Exoskeletons, which are wearable robotic devices, have the potential to improve and even restore the mobility of the children with physical disadvantages such as motor control deficit, muscle weakness or muscle spasticity. Currently, robotic exoskeletons are expensive, bulky, relatively heavy, and do not fit majority of the children. We aim to create a lightweight, low profile, and cost-effective solution to treat abnormal walking patterns associated with the knee. About 81% of the children with CP present with either knee hyperextension or excessive knee flexion while walking as a compensation mechanism associated with their disability. Children with CP have lower levels of physical activity and higher sedentary behavior compared to the age-matched healthy children. Low levels of physical activity contribute to increased risk of chronic diseases. The implications of these abnormal walking patters include increased stress on soft tissue structures which can lead to permanent joint deformity if untreated. Therefore, early treatment for genu recurvatum or crouch gait is crucial to prevent further development of musculoskeletal weakness and alternation caused by prolonged compensatory behavior. We propose to introduce a wearable robotic knee exoskeleton to aid in restoring normal gait to assist children with impaired motor control in the lower extremity by providing flexion/extension torque assistance at the knee joint. By providing appropriate support and correcting pathophysiological gait biomechanics, an assistive knee robotic exoskeleton can help children to learn to walk efficiency and restore their mobility and independence.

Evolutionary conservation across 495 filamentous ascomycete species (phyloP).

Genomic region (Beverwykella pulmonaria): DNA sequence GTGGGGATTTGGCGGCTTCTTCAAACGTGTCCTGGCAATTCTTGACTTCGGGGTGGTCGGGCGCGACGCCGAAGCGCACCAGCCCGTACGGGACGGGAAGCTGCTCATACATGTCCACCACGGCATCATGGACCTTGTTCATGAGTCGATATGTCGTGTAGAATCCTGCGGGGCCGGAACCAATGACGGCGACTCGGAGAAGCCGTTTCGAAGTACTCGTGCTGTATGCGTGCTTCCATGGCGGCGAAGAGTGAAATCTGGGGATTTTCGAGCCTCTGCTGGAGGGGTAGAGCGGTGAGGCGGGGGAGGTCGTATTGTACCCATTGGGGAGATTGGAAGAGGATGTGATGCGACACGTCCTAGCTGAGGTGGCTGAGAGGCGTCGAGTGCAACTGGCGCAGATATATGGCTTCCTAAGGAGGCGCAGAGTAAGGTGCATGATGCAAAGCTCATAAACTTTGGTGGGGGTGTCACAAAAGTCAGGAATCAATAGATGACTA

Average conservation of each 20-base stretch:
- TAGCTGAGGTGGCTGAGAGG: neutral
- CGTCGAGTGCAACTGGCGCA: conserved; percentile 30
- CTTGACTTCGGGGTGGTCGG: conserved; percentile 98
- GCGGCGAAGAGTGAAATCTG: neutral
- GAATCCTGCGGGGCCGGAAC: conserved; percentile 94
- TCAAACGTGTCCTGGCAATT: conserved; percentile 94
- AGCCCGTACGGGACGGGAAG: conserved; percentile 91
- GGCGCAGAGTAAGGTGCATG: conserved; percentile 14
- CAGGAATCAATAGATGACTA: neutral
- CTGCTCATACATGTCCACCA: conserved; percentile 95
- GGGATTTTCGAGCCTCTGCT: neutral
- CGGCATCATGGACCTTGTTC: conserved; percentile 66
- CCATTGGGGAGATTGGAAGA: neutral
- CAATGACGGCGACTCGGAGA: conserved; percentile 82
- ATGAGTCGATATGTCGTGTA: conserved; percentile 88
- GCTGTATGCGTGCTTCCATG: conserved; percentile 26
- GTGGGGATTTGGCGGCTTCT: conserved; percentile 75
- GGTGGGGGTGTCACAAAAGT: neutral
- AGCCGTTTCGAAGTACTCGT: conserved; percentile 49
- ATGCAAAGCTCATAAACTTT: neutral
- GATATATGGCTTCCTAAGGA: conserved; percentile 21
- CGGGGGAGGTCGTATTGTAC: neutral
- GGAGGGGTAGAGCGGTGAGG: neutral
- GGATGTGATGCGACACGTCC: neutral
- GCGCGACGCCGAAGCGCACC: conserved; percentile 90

A novel robotic knee exoskeleton designed for a pediatric population with walking disability. Wearable robotic exoskeleton technology has tremendous potential as both an assistive and therapeutic technology for impaired populations. Even with recent technology development for powered exoskeletons, there is a major gap in translating this technology to the pediatric population. Unlike current commercialized multi-joint exoskeletons with high price-tags which put them out of reach for most individuals, this robotic exoskeleton is designed to be cost-effective and more affordable. The robotic device is also capable of size adjustment to accommodate a wide range of body sizes for the pediatric population.
APDC funds will be used to complete a biomechanics analysis of able-bodied adult subjects to demonstrate safety and efficacy of the device, and the development of an appropriate clinical algorithm to support children with knee walking abnormalities.